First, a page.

“Should be ok, then,” the boy conceded. “Quick as you can, Cordell, before somebody sees us breaking in. I don’t want to be suspended this close to my exams.”

Cordell moved quickly and lithely, easily climbing up one level of scaffolding and then squeezing himself through the gap left in the wall for the central heating outlet. They all heard an ‘oof’ as he landed on the bare wooden floor of what was going to be a dojo for martial arts lessons after a few more weeks of construction, then silence for a few minutes before they heard the sound of a window being opened and the shutters pushed out.

“The door is double locked and there’s no key,” Cordell reported as he looked out through the wide gap. “This way will do.”

His brother was the first to hop over the windowsill and into the sports centre. Glenda came next, with Cal bringing up the rear. The boys led the way to the new swimming pool.

It looked eerie. The roof wasn’t finished. The partially completed glass panelling was covered in a tarpaulin which made it much darker than it would be when it was ready to be used by the students.

But the pool was full of water, and as the rescue party drew closer to the edge they could see that there was something lying on the bottom – something that looked heavy and immovable.

“It’s a coffin!” Glenda exclaimed in horror. “Are we too late?”

“No,” Cal answered. “We’re not.” He kicked off his shoes and dived into the dark pool. The heating system that would warm the water was not yet operational and it was bitingly cold, but he swam down towards the black box. He felt all around the edge of the lid, looking for some way to open it.

At first he wasn’t sure there WAS any way in. It felt absolutely seamless. Then his fingers touched a very slight recess. He pushed at it and felt a vibration as if something had shifted slightly. He saw air bubbles rising from a gap that had appeared between lid and sides. It was no longer airtight.

He shoved the lid off and reached out to his friend who had taken a lungful of air before the casket was flooded. They rose up towards the surface together and swam to the edge of the pool. Willing hands reached to pull them both out of the water. Chrístõ looked about him with eyes that found even the dullness of the unfinished swimming pool room bright after the total darkness. Cal breathed deeply and let Glenda hug him despite the fact that she was getting her dress wet.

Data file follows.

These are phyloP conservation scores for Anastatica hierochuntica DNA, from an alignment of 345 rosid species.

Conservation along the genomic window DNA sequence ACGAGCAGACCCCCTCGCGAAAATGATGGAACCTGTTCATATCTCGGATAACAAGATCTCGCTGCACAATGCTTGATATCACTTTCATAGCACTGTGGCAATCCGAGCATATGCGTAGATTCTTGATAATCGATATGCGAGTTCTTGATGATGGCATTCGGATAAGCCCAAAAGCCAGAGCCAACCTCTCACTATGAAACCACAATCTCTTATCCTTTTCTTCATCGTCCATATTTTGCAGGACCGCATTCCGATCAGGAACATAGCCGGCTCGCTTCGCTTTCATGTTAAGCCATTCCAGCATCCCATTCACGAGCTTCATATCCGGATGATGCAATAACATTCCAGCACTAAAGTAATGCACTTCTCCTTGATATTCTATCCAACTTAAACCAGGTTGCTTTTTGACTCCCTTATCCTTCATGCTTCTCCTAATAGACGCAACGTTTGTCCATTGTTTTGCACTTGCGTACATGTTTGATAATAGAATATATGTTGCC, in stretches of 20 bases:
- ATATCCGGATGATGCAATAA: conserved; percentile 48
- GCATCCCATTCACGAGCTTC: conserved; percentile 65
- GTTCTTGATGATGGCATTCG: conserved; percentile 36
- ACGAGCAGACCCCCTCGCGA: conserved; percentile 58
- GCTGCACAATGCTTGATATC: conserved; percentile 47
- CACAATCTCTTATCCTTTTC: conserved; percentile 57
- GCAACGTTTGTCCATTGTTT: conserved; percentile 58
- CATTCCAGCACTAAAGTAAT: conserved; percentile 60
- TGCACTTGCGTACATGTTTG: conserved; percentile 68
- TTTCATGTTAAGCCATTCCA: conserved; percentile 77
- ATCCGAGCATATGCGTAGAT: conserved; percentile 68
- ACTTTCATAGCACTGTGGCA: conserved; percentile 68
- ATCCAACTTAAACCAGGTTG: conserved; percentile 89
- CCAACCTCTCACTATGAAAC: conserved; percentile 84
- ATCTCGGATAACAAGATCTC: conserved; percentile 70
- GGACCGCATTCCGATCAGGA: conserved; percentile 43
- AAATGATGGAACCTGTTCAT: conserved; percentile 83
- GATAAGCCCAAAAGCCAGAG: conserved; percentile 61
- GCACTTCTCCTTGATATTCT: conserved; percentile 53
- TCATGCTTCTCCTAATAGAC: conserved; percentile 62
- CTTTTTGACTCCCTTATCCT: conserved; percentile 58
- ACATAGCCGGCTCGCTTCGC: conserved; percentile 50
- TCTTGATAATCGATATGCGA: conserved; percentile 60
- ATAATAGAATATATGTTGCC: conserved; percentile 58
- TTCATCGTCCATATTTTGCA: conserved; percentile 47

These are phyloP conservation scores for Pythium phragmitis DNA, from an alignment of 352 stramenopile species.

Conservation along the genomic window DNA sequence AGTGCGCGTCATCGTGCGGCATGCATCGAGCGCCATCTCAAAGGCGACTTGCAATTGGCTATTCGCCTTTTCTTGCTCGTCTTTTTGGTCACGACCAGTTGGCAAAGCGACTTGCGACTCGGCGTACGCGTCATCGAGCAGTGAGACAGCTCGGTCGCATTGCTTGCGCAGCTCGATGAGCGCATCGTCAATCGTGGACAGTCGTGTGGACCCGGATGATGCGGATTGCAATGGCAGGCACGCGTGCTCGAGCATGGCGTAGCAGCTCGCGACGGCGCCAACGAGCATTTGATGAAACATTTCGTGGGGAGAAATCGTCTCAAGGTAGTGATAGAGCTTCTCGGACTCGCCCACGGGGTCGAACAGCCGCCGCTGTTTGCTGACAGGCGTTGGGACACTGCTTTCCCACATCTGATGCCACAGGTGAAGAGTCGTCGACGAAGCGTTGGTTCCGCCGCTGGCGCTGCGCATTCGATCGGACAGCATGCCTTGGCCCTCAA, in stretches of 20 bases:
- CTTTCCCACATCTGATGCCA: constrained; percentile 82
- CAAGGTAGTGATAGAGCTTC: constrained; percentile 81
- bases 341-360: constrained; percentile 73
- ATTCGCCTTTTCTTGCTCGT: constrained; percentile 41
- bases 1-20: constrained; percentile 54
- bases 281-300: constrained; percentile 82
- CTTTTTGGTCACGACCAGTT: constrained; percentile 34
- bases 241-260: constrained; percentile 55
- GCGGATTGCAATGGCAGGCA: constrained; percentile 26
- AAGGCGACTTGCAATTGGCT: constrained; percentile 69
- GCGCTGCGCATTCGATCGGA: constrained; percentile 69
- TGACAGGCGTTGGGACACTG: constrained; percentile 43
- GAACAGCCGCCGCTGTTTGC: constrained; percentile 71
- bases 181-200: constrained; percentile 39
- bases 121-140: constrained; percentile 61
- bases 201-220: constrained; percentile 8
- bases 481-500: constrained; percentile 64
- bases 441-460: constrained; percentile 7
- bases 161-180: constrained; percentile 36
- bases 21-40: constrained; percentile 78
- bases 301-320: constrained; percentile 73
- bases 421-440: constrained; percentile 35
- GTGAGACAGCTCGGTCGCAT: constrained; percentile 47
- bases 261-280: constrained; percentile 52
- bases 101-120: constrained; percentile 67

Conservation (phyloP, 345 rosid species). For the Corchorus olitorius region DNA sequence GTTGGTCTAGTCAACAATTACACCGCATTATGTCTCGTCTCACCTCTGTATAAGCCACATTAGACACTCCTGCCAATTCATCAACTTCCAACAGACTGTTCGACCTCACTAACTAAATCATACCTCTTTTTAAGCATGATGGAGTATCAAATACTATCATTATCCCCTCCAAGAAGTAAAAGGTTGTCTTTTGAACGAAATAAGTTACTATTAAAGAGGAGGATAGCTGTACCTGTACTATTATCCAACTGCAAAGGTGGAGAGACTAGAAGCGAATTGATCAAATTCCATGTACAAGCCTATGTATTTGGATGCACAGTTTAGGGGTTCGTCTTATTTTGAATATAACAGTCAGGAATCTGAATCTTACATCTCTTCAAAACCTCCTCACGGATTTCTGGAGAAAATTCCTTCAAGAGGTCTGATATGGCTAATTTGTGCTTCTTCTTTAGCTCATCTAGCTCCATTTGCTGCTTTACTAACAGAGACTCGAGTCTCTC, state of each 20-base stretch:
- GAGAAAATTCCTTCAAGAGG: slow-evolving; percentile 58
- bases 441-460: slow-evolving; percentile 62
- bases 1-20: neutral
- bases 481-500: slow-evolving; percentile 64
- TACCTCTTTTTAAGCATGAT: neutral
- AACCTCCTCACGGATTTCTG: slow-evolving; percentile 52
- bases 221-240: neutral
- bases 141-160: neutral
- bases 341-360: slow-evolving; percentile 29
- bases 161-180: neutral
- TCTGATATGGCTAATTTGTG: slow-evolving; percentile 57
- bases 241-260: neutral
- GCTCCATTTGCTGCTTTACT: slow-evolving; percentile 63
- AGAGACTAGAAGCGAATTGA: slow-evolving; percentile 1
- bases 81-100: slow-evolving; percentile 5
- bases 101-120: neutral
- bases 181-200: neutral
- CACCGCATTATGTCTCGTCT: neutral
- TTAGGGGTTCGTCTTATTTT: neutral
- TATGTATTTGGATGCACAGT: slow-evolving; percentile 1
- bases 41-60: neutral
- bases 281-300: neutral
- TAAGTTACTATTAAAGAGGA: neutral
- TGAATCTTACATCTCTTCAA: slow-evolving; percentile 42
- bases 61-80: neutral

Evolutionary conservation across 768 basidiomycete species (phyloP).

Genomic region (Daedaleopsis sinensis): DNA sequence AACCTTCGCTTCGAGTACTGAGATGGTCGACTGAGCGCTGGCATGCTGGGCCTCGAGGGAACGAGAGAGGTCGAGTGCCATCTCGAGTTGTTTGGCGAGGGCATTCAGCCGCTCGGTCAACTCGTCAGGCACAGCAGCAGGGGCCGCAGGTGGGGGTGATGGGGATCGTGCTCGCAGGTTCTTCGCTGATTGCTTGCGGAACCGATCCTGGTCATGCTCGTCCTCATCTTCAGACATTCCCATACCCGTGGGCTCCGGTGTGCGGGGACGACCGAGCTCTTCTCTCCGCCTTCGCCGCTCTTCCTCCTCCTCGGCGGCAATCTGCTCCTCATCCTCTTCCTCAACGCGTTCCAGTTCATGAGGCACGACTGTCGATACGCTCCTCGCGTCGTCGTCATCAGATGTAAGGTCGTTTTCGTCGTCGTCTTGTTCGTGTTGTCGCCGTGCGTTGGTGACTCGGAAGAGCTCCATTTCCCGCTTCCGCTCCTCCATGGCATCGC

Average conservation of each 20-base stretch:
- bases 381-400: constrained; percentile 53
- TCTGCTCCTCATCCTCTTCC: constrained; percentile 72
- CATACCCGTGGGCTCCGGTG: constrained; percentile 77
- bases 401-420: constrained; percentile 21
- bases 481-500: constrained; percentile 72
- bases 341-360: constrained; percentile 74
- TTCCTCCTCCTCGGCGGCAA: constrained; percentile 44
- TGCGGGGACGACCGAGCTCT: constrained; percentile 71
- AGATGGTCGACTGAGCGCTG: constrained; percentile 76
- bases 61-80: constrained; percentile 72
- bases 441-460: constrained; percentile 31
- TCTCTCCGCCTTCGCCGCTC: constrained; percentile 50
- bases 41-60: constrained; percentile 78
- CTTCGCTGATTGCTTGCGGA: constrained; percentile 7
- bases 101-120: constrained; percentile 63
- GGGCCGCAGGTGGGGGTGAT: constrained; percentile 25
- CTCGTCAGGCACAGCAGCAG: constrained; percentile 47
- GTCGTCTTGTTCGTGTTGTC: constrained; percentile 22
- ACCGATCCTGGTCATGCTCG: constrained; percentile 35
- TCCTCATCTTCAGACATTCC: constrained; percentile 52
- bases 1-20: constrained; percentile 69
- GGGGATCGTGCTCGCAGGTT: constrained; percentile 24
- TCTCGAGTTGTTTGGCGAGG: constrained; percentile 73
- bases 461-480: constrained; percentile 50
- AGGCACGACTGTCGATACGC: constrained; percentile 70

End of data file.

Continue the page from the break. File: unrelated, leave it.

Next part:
“It is really you, isn’t it?” Michal asked Chrístõ anxiously. “You’re not a clone, and you haven’t got a parasite in your head?”

“You two really have got to stop watching that holovid series,” he answered.

“It’s a good thing they do,” Cal told him. “Or they wouldn’t have started to wonder what was wrong with you.”

“Chrístõ,” Glenda told him after Cal had quickly related the story from his point of view. “Your house. It’s really, really awful what they did there.”

“What who did there?” he asked. “What WAS this all about?”

Cal started to explain what they had guessed, when he was interrupted by the sound of two TARDISes, running in tandem, materialising in the echoing pool room. Everyone looked around as Paracell Hext stepped out of the Celestial Intervention Agency capsule. He was carrying the silver crown of the heir apparent of Adano Ambrado.

“Your father told me to give this to you,” he said to Chrístõ. “He had it polished. I brought your TARDIS back, too. You’ll need a time machine to get to the Conference in time for the Meet and Greet Buffet.”

Chrístõ held the crown and ran a hand over his wet hair.

“I think I’d better get going,” he said. “I am definitely going to have to change on the way.”

“Go,” Glenda told him. “Go and make peace for the galaxy. Give your dad our regards.”

Chrístõ stood and headed to his own TARDIS. A few moments later he was gone.

“What about the terrorists who wanted to blow up the conference?” Michal asked Paracell Hext before he, too, got ready to depart.

“They’ve been dealt with,” Hext answered in a solemn tone. He wasn’t going to tell anyone HOW they were dealt with, least of all a couple of boys. Michal and Cordell, young as they were, recognised that there was no use pressing the question further and instead reminded Hext of the mess in Chrístõ’s house.

“There is a Time Lord trick that can be used,” Hext said. “A sort of localised time reversal. It would put everything in the house back the way it was before it was vandalised. It’s not supposed to be used except in extraordinary circumstances, though.”

“These ARE extraordinary circumstances,” the two boys insisted. “Chrístõ was kidnapped and locked in a coffin in a swimming pool while a clone of him trashed his house and tried to kill his dad and loads of other people, and frame him for it. What’s more extraordinary than that?”

“Good point,” Hext conceded. “Do you lot want a lift in my TARDIS? You might prefer to take the easy way out of here before anyone finds out that you’ve been trespassing.”

“A trip in a TARDIS – a different TARDIS than the one Chrístõ has?” Cordell expressed his pleasure. “Cool.”

“It’s only five and a half miles,” Glenda pointed out. “He’s not taking us to the Medusa Cascade!”

Michal and Cordell didn’t care. There was a postscript to their adventure to be savoured, and they meant to do so fully.